Added Requirements for Employers:
1. New Definition of “Close Contact”:
The Permanent Standard’s definition of “close contact” mirrors that of the California Department of Public Health (“CDPH”) and states close contact means “sharing the same indoor space as a COVID-19 case for a cumulative total of 15 minutes or more over a 24-hour period during the COVID-19 case’s infectious period.” Not only is this broader and more ambiguous than the previous six-feet/15-minute rule, but it substantially increases the number of potential close contacts. Areas where employees may be more than six feet apart but in the same indoor space includes areas such as conference rooms, waiting rooms, break rooms, restrooms, and office floors with cubicles, just to name a few. Employers will now have to use their discretion to determine which areas fall under this new definition and more closely monitor those areas.
2. Reporting of Cases and Close Contacts:
Employers are still required to keep records of COVID-19 cases and outbreaks. However, under the Permanent Standard, employers also will be required to keep records of close contacts. These records must be provided to the local health department, CDPH, Cal/OSHA, or the National Institute for Occupational Safety and Health upon request.
As a reminder, for COVID-19 cases, these records should contain the employee’s name, contact information, occupation, location(s) where the employee worked, the date the employee last worked, and date of last positive COVID-19 test. For close contacts, the records should contain the employee’s name, contact information, and the date the close contact was provided notice. These records should be kept confidential and be retained for two years.
3. Respiratory Protection for Aerosol Producers:
The Permanent Standard will require certain employers to evaluate the need for respiratory protection for employees who are exposed to procedures that may aerosolize potentially infectious materials, such as saliva or respiratory tract fluid carrying COVID-19. This requirement will apply to employees in work settings that are not covered by the Aerosol Transmissible Diseases (“ATD”) standard (California Code of Regulations, title 8, section 5199), which contains specific requirements for protecting employees from diseases and pathogens transmitted by aerosols. Examples of work settings that this requirement may affect include certain dental procedures and certain outpatient medical specialties.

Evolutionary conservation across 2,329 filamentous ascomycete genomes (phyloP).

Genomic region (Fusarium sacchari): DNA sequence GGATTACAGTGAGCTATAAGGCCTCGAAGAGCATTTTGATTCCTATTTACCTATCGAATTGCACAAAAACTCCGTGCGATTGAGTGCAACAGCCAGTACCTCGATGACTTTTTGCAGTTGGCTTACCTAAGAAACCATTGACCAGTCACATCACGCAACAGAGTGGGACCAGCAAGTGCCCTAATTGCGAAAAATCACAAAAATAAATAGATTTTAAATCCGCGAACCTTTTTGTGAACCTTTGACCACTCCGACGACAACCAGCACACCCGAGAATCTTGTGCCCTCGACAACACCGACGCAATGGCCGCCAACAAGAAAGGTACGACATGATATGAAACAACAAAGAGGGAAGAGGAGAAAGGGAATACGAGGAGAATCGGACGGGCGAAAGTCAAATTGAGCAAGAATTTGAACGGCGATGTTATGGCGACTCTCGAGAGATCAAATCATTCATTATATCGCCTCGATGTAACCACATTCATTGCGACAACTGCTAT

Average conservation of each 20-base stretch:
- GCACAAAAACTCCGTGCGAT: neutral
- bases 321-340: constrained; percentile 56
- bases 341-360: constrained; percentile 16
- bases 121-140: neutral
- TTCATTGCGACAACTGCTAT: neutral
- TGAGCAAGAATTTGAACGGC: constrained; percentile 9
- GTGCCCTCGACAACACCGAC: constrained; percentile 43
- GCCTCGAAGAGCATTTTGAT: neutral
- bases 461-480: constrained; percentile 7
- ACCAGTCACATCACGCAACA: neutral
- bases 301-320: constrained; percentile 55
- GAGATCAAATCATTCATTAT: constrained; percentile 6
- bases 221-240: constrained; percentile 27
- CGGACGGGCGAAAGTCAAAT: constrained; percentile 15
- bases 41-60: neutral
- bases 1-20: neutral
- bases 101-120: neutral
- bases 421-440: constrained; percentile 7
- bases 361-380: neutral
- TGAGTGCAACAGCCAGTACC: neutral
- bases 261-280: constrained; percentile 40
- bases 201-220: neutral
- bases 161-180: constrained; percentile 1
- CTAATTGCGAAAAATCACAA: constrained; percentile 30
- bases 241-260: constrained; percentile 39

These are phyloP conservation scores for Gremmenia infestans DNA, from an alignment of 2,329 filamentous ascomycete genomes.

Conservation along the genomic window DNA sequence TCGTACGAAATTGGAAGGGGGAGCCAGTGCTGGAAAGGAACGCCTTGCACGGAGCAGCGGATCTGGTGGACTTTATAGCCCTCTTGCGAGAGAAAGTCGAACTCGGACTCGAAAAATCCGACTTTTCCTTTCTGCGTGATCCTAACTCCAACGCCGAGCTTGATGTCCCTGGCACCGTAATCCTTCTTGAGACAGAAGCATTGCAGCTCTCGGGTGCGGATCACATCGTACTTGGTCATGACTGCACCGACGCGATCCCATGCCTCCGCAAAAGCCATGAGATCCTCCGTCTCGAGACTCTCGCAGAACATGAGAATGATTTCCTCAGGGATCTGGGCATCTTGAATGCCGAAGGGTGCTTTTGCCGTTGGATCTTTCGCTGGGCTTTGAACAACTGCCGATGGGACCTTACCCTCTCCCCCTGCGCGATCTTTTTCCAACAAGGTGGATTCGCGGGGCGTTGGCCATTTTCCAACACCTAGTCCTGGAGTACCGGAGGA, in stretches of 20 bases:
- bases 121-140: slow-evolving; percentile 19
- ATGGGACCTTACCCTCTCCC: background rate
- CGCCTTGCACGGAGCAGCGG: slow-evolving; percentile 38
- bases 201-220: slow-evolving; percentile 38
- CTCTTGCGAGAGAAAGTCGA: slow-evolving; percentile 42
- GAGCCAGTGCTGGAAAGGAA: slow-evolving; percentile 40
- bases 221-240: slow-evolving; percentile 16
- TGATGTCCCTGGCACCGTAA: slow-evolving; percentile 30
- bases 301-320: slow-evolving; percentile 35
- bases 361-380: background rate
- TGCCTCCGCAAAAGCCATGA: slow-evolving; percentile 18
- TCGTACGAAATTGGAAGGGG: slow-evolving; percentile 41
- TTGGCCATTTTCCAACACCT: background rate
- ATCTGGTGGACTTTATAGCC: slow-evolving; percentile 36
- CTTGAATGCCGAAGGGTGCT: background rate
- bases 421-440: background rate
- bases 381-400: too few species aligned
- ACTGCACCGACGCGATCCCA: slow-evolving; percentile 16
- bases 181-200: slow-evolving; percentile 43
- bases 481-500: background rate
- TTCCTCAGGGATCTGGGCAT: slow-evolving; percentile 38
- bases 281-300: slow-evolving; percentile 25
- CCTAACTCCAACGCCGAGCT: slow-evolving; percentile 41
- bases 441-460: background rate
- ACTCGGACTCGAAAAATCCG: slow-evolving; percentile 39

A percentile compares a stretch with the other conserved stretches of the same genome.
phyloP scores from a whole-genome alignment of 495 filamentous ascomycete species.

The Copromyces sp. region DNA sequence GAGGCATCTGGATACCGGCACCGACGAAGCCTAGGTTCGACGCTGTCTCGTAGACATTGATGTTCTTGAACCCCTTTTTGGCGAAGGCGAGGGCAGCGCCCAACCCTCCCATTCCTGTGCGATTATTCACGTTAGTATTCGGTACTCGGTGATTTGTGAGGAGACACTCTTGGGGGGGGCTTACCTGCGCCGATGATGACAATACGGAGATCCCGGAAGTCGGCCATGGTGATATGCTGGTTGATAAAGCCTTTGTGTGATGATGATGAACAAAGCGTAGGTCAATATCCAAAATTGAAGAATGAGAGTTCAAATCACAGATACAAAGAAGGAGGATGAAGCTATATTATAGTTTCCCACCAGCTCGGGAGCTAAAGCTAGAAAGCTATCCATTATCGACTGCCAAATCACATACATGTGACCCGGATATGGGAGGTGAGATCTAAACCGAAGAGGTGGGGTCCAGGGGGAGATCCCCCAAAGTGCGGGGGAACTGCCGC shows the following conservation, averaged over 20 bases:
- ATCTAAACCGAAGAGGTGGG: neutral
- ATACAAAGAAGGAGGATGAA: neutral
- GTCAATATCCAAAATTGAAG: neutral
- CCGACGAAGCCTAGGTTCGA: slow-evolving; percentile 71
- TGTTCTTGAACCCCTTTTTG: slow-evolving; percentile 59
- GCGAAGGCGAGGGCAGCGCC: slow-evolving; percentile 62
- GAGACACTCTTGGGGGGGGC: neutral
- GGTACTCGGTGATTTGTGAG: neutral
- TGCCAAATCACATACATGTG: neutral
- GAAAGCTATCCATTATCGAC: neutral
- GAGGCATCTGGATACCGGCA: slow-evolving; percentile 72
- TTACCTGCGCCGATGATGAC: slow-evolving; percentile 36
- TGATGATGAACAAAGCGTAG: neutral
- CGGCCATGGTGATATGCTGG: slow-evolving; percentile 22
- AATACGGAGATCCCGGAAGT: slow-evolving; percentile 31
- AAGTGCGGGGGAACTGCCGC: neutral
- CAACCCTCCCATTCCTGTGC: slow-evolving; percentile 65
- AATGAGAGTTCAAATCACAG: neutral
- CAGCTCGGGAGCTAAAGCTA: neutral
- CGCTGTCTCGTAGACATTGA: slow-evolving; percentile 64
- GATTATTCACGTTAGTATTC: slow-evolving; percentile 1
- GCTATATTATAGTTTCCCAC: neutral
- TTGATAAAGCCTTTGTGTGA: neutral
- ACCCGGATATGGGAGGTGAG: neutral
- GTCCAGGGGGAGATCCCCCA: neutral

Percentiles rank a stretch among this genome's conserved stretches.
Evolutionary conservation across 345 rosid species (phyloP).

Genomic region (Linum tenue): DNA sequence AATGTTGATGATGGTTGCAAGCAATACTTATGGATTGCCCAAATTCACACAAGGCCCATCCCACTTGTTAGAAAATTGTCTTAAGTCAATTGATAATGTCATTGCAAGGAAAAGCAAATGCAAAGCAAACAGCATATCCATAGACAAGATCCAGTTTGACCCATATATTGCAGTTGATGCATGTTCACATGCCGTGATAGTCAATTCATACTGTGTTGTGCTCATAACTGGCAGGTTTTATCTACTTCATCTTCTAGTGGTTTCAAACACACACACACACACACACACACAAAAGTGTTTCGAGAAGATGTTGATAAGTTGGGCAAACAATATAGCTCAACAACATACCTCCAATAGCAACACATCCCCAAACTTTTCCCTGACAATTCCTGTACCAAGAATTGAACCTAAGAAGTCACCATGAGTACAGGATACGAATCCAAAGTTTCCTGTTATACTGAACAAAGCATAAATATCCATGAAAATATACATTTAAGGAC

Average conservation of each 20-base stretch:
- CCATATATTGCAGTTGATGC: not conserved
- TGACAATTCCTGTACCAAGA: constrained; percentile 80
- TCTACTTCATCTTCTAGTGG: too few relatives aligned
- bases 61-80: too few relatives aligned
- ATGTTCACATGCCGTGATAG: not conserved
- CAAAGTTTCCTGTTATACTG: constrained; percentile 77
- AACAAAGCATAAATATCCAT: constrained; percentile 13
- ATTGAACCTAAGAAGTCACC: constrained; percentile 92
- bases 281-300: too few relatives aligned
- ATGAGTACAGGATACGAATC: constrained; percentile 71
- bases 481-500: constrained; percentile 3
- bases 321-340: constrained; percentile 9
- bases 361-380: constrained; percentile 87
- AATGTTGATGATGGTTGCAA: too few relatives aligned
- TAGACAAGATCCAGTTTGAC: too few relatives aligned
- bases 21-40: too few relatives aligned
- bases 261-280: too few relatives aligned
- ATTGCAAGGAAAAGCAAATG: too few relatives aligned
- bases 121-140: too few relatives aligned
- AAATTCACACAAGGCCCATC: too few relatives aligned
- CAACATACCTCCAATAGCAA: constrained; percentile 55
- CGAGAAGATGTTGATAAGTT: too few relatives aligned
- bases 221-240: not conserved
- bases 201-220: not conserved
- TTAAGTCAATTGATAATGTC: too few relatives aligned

Although the Board still can modify the proposed language in the Permanent Standard, it seems unlikely that any of the proposed requirements will change. Employers who wish to submit written comments may do so until 5:00 p.m. on the day of the hearing on September 15, 2022. Sheppard Mullin will continue to closely monitor any important employment developments related to COVID-19, including the upcoming hearing and any changes to the Permanent Standard. Employers with any questions or concerns about the Permanent Standard or the current ETS should consult with experienced employment counsel to ensure they are compliant with the evolving regulations and guidance.
The legal landscape continues to evolve quickly and there is a lack of clear-cut authority or bright line rules on implementation. This article is not intended to be an unequivocal, one-size fits all guidance, but instead represents our interpretation of where applicable law currently and generally stands. This article does not address the potential impacts of the numerous other local, state and federal orders that have been issued in response to the COVID-19 pandemic, including, without limitation, potential liability should an employee become ill, requirements regarding family leave, sick pay and other issues.
1 You can access the meeting virtually at www.webex.com (meeting ID 268 984 996), by teleconference at (844) 992-4726 (Access code 268 984 996), or by live video stream and audio stream) at https://videobookcase.com/california/oshsb/